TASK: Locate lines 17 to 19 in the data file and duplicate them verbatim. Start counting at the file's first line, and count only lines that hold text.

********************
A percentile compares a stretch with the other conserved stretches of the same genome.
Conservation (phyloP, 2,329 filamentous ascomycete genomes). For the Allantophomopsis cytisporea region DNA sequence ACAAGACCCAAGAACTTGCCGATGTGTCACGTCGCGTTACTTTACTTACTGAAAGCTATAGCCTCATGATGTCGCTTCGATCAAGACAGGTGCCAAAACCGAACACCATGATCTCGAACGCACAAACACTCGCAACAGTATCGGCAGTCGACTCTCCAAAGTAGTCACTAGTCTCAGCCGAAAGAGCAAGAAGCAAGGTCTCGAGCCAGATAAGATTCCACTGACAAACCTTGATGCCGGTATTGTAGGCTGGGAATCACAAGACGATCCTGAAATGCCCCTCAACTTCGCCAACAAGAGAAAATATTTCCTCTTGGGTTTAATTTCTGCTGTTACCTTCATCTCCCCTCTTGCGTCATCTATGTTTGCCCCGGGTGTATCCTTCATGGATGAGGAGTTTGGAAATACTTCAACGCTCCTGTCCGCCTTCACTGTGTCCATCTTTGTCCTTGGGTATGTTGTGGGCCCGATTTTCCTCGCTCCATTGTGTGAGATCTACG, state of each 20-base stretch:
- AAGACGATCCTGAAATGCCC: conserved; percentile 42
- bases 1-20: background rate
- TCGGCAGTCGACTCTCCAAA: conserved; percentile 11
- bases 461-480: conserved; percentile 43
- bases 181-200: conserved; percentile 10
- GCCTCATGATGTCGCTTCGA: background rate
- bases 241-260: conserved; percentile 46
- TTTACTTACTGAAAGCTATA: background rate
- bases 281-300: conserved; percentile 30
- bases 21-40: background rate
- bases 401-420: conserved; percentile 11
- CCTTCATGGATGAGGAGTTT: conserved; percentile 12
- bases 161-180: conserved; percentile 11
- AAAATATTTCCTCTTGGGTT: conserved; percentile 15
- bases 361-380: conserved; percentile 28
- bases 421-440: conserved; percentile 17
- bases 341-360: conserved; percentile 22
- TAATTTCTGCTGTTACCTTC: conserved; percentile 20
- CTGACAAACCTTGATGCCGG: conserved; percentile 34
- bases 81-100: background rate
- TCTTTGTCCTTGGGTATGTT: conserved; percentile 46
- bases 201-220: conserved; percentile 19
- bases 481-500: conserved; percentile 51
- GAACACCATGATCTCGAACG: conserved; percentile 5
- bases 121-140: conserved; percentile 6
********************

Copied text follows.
- bases 361-380: conserved; percentile 28
- bases 421-440: conserved; percentile 17
- bases 341-360: conserved; percentile 22